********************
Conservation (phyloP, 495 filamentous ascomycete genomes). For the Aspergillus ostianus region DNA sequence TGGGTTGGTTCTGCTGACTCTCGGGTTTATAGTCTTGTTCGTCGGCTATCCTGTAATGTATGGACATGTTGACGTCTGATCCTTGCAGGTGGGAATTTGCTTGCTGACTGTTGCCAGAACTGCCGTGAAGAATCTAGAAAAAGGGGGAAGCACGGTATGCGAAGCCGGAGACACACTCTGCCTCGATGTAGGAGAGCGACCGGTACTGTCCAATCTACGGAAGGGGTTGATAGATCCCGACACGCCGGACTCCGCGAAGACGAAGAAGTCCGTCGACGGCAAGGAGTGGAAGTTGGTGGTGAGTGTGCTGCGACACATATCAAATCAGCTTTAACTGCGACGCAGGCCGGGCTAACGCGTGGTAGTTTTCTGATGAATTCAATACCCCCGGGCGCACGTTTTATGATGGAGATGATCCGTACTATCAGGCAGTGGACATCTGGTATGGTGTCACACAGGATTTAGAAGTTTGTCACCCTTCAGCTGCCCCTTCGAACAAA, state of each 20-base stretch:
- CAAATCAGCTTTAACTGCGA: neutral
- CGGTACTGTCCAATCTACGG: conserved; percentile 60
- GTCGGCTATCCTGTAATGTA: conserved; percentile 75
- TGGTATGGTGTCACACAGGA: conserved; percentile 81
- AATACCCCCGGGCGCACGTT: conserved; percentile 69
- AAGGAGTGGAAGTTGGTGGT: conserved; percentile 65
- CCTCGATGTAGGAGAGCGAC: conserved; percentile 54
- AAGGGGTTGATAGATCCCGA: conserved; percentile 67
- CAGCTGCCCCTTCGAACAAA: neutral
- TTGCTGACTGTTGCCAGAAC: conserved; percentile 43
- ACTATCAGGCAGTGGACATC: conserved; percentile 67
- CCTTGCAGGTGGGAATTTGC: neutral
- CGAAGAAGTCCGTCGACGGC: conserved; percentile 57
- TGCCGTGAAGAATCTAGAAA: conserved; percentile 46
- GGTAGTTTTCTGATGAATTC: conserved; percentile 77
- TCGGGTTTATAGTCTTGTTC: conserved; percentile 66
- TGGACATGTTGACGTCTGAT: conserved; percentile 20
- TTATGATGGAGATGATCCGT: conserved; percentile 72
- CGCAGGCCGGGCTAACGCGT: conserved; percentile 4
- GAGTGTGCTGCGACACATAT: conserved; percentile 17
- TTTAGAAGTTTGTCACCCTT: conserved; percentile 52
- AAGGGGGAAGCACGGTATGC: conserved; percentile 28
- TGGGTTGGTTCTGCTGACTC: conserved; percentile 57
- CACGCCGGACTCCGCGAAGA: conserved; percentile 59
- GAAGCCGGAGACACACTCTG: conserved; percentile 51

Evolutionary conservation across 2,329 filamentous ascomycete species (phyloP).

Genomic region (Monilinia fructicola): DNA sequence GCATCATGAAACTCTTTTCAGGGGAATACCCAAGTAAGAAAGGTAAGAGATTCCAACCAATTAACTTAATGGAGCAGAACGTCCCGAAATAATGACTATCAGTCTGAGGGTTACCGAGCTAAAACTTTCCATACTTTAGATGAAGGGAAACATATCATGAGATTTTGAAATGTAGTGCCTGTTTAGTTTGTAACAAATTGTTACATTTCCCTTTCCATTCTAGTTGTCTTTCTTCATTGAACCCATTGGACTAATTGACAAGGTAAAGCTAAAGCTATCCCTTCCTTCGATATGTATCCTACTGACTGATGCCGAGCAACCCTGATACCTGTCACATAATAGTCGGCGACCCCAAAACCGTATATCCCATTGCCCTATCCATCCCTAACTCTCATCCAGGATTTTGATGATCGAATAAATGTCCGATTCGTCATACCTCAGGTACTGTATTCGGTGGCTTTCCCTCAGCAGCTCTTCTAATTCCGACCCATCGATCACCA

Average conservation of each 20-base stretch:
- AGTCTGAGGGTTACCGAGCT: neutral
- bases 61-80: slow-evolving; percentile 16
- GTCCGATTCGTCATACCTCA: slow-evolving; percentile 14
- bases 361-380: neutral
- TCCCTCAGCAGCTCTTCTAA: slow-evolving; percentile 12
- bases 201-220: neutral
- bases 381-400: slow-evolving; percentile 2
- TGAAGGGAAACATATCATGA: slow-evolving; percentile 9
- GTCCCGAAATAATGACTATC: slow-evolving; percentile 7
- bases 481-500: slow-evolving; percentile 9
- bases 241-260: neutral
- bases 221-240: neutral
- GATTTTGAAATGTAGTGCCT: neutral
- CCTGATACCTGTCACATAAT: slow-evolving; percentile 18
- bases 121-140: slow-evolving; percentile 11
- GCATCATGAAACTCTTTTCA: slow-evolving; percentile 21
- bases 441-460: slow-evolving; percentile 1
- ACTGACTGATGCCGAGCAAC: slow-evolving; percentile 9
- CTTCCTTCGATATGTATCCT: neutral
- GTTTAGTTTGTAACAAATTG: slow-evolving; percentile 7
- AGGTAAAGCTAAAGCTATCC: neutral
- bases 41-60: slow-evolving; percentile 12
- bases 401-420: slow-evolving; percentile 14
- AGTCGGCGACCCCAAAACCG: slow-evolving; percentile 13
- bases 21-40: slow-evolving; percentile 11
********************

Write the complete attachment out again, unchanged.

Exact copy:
Conservation (phyloP, 495 filamentous ascomycete genomes). For the Aspergillus ostianus region DNA sequence TGGGTTGGTTCTGCTGACTCTCGGGTTTATAGTCTTGTTCGTCGGCTATCCTGTAATGTATGGACATGTTGACGTCTGATCCTTGCAGGTGGGAATTTGCTTGCTGACTGTTGCCAGAACTGCCGTGAAGAATCTAGAAAAAGGGGGAAGCACGGTATGCGAAGCCGGAGACACACTCTGCCTCGATGTAGGAGAGCGACCGGTACTGTCCAATCTACGGAAGGGGTTGATAGATCCCGACACGCCGGACTCCGCGAAGACGAAGAAGTCCGTCGACGGCAAGGAGTGGAAGTTGGTGGTGAGTGTGCTGCGACACATATCAAATCAGCTTTAACTGCGACGCAGGCCGGGCTAACGCGTGGTAGTTTTCTGATGAATTCAATACCCCCGGGCGCACGTTTTATGATGGAGATGATCCGTACTATCAGGCAGTGGACATCTGGTATGGTGTCACACAGGATTTAGAAGTTTGTCACCCTTCAGCTGCCCCTTCGAACAAA, state of each 20-base stretch:
- CAAATCAGCTTTAACTGCGA: neutral
- CGGTACTGTCCAATCTACGG: conserved; percentile 60
- GTCGGCTATCCTGTAATGTA: conserved; percentile 75
- TGGTATGGTGTCACACAGGA: conserved; percentile 81
- AATACCCCCGGGCGCACGTT: conserved; percentile 69
- AAGGAGTGGAAGTTGGTGGT: conserved; percentile 65
- CCTCGATGTAGGAGAGCGAC: conserved; percentile 54
- AAGGGGTTGATAGATCCCGA: conserved; percentile 67
- CAGCTGCCCCTTCGAACAAA: neutral
- TTGCTGACTGTTGCCAGAAC: conserved; percentile 43
- ACTATCAGGCAGTGGACATC: conserved; percentile 67
- CCTTGCAGGTGGGAATTTGC: neutral
- CGAAGAAGTCCGTCGACGGC: conserved; percentile 57
- TGCCGTGAAGAATCTAGAAA: conserved; percentile 46
- GGTAGTTTTCTGATGAATTC: conserved; percentile 77
- TCGGGTTTATAGTCTTGTTC: conserved; percentile 66
- TGGACATGTTGACGTCTGAT: conserved; percentile 20
- TTATGATGGAGATGATCCGT: conserved; percentile 72
- CGCAGGCCGGGCTAACGCGT: conserved; percentile 4
- GAGTGTGCTGCGACACATAT: conserved; percentile 17
- TTTAGAAGTTTGTCACCCTT: conserved; percentile 52
- AAGGGGGAAGCACGGTATGC: conserved; percentile 28
- TGGGTTGGTTCTGCTGACTC: conserved; percentile 57
- CACGCCGGACTCCGCGAAGA: conserved; percentile 59
- GAAGCCGGAGACACACTCTG: conserved; percentile 51

Evolutionary conservation across 2,329 filamentous ascomycete species (phyloP).

Genomic region (Monilinia fructicola): DNA sequence GCATCATGAAACTCTTTTCAGGGGAATACCCAAGTAAGAAAGGTAAGAGATTCCAACCAATTAACTTAATGGAGCAGAACGTCCCGAAATAATGACTATCAGTCTGAGGGTTACCGAGCTAAAACTTTCCATACTTTAGATGAAGGGAAACATATCATGAGATTTTGAAATGTAGTGCCTGTTTAGTTTGTAACAAATTGTTACATTTCCCTTTCCATTCTAGTTGTCTTTCTTCATTGAACCCATTGGACTAATTGACAAGGTAAAGCTAAAGCTATCCCTTCCTTCGATATGTATCCTACTGACTGATGCCGAGCAACCCTGATACCTGTCACATAATAGTCGGCGACCCCAAAACCGTATATCCCATTGCCCTATCCATCCCTAACTCTCATCCAGGATTTTGATGATCGAATAAATGTCCGATTCGTCATACCTCAGGTACTGTATTCGGTGGCTTTCCCTCAGCAGCTCTTCTAATTCCGACCCATCGATCACCA

Average conservation of each 20-base stretch:
- AGTCTGAGGGTTACCGAGCT: neutral
- bases 61-80: slow-evolving; percentile 16
- GTCCGATTCGTCATACCTCA: slow-evolving; percentile 14
- bases 361-380: neutral
- TCCCTCAGCAGCTCTTCTAA: slow-evolving; percentile 12
- bases 201-220: neutral
- bases 381-400: slow-evolving; percentile 2
- TGAAGGGAAACATATCATGA: slow-evolving; percentile 9
- GTCCCGAAATAATGACTATC: slow-evolving; percentile 7
- bases 481-500: slow-evolving; percentile 9
- bases 241-260: neutral
- bases 221-240: neutral
- GATTTTGAAATGTAGTGCCT: neutral
- CCTGATACCTGTCACATAAT: slow-evolving; percentile 18
- bases 121-140: slow-evolving; percentile 11
- GCATCATGAAACTCTTTTCA: slow-evolving; percentile 21
- bases 441-460: slow-evolving; percentile 1
- ACTGACTGATGCCGAGCAAC: slow-evolving; percentile 9
- CTTCCTTCGATATGTATCCT: neutral
- GTTTAGTTTGTAACAAATTG: slow-evolving; percentile 7
- AGGTAAAGCTAAAGCTATCC: neutral
- bases 41-60: slow-evolving; percentile 12
- bases 401-420: slow-evolving; percentile 14
- AGTCGGCGACCCCAAAACCG: slow-evolving; percentile 13
- bases 21-40: slow-evolving; percentile 11